Snapping out of her reverie, she glanced at the kitchen clock – dammit, how did it get to almost eleven? She must have been daydreaming for two hours! Quickly she put together fresh coffee and a chicken salad sandwich and took it to what she optimistically called her office, which in reality was the broom closet next to the bathroom. It had just enough room for a tiny table and folding chair and if she left the door open, she could sit at the desk with her keyboard plugged into her tablet.
No wonder she had difficulty getting creative in this cramped little corner – how she longed for more space!
She opened the files on the tablet’s screen and started to rummage through old notes. There had to be something here she could use to form the basis of her first bestselling novel. She sighed, wishing for a life more exciting, a life that would yield the bones of a story worthy of the inviting shelves of a high-end bookstore.
Judith woke sobbing. Smoke from the flames still clutched at her throat, sweat drenched her trembling body. Visions of the fire and the stench of burning flesh still filled her senses. Far away she heard a familiar voice… “Jude? You OK?” The voice grew closer as her mind cleared. She felt a gentle touch on her arm and withdrew, still afraid.
“Come on, wake up, Jude…You’re dreaming again.”
Andrew was half sitting, the muscles of his left arm standing out as they supported the weight of his body. He leaned forward, stretching his other arm towards her to smooth the sweat-dampened hair that clung to her face.
“Geez, Jude, that’s three nights running,” he said. “Are you all right? Can I get you anything?”
His eyes brimmed with sleep and concern as he kneaded the back of her neck, gently pulling her towards him.
She felt safe in his arms and the fear and confusion of the nightmare began to drift away. That’s all it was, she told herself firmly. A nightmare, that’ s all.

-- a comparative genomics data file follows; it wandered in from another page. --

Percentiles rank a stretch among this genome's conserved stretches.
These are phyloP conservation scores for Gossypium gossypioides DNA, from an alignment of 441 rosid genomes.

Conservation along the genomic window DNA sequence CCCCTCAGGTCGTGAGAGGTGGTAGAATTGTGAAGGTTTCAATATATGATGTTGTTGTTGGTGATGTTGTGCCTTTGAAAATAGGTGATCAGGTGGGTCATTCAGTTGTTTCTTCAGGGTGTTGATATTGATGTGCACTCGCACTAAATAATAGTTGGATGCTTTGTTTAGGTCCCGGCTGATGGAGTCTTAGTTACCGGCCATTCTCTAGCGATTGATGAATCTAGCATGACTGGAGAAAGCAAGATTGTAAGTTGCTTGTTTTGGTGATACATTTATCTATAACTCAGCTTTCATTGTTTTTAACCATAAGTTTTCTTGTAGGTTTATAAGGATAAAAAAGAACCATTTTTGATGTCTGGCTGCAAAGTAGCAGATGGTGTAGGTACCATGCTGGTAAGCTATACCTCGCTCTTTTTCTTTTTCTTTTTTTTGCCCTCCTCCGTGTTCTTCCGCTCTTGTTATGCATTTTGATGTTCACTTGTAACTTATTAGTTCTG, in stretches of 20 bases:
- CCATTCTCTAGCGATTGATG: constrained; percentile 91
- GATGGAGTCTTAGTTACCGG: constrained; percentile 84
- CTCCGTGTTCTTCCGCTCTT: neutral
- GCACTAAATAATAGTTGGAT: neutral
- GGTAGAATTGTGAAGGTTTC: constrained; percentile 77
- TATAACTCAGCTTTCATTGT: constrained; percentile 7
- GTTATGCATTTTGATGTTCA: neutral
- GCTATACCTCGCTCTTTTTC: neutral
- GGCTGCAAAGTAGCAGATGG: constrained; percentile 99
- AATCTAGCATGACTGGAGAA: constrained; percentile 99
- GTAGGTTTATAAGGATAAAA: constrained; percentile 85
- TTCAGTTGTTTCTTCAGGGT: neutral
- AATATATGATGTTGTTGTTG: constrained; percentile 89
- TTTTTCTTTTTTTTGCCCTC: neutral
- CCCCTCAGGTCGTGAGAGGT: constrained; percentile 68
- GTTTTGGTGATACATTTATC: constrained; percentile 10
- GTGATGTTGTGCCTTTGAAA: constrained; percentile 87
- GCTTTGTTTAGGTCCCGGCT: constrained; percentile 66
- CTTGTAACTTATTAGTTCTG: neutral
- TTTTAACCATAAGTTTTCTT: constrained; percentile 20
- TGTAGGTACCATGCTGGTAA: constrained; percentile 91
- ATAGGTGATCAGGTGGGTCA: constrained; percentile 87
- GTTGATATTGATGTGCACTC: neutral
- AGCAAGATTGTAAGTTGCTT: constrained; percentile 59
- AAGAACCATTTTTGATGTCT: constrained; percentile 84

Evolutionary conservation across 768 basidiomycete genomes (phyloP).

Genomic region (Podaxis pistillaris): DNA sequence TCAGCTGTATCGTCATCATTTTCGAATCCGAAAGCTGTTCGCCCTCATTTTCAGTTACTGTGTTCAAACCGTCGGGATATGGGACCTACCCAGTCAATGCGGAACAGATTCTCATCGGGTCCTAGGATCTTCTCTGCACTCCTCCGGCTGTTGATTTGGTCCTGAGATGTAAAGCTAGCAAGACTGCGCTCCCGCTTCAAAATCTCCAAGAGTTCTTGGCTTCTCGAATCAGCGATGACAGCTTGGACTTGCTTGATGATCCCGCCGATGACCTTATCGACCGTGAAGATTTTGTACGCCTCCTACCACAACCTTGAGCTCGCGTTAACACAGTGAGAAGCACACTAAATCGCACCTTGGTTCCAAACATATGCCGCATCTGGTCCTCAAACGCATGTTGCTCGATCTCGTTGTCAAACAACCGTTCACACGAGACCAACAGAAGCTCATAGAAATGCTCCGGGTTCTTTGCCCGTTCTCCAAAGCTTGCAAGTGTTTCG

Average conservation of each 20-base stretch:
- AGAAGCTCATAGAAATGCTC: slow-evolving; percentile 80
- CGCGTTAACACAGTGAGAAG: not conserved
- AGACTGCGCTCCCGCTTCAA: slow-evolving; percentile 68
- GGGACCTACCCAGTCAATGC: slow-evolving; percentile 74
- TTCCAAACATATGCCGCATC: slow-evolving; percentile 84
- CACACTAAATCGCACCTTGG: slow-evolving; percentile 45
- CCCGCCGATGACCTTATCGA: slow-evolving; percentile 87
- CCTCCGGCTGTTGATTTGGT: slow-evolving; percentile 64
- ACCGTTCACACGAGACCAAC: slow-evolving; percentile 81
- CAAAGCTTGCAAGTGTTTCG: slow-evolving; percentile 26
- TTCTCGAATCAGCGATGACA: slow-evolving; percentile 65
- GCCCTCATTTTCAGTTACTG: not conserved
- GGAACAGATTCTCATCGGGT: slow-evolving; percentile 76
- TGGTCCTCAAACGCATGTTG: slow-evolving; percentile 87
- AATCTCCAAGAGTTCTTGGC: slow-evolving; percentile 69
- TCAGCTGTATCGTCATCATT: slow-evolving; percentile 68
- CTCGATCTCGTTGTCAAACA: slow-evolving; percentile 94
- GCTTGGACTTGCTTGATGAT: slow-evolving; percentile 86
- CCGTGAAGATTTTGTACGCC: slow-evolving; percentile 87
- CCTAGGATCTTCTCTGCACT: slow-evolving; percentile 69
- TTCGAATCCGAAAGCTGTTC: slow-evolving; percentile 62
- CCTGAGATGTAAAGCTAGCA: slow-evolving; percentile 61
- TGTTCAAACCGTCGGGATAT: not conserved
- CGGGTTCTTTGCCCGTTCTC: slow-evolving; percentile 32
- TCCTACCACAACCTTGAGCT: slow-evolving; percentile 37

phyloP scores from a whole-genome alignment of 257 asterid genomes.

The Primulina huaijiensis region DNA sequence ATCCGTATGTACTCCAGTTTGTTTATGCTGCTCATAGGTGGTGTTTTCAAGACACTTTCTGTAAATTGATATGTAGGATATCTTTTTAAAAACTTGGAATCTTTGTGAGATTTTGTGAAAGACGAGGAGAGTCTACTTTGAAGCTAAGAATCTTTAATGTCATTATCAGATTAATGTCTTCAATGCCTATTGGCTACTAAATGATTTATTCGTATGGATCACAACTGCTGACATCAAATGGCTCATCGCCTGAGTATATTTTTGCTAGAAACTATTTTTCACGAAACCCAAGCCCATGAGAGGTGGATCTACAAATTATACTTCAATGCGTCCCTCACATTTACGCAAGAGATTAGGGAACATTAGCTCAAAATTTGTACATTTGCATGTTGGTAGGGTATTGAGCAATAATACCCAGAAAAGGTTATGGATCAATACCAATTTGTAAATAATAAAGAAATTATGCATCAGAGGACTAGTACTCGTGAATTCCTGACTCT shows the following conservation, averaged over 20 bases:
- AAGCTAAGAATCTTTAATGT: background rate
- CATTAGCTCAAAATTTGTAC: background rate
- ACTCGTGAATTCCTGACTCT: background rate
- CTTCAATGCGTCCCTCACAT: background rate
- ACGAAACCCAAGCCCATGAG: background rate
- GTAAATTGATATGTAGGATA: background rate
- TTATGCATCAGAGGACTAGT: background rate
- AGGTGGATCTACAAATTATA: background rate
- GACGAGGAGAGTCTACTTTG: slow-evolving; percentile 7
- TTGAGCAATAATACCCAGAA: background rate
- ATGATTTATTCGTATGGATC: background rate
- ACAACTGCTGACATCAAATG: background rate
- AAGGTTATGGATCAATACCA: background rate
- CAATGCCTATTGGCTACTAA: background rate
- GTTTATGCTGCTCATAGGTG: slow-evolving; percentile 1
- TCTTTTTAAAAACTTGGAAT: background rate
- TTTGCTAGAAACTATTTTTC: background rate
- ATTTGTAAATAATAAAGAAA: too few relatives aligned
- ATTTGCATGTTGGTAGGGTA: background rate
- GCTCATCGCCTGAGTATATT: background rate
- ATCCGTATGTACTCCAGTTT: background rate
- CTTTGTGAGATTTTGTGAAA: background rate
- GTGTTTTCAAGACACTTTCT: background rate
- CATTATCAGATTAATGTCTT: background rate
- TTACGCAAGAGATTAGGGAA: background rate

Calmer now, she pushed gently away from him.
“It was just a bad dream. I’m fine now.” She knew she sounded unconvincing. Andrew sat cross-legged on the bed. “They’re getting worse,” he said. “They say constant nightmares are a sign of a troubled mind. Jude…” He frowned anxiously. “We… you and me… we’re all right, aren’t we?
Judith sat up and touched her hand to his face. “Oh, Andy, of course we’re all right. These nightmares, they’re…” What were they? Judith couldn’t even begin to explain them.
Andrew took her hand and rose from the bed. “Why don’t we get a drink?” he said. “Then tell me all about it.”
Silently Judith followed him into the kitchen. The sudden glare as he snapped on the fluorescent light brought her back to reality. She perched on one of the high stools, hugged her arms around herself, and watched as he moved about the kitchen making hot milk spiked with honey and herbs.
His red robe looked incongruously cheerful against the pristine white of the kitchen as she brooded over what she was going to say. In this harsh light her nightmares seemed even darker and more sinister, and yet also so much more unreal. The sound of teaspoons clinking against china mugs was brassy in the stillness of the early hours. Judith suddenly found herself reluctant to talk about her dreams. “So, tell me all about it.” Andrew turned carefully, a bright blue mug in each hand. He placed one in front of her and sat facing her. Putting down his mug, he leaned on both elbows and smiled encouragingly.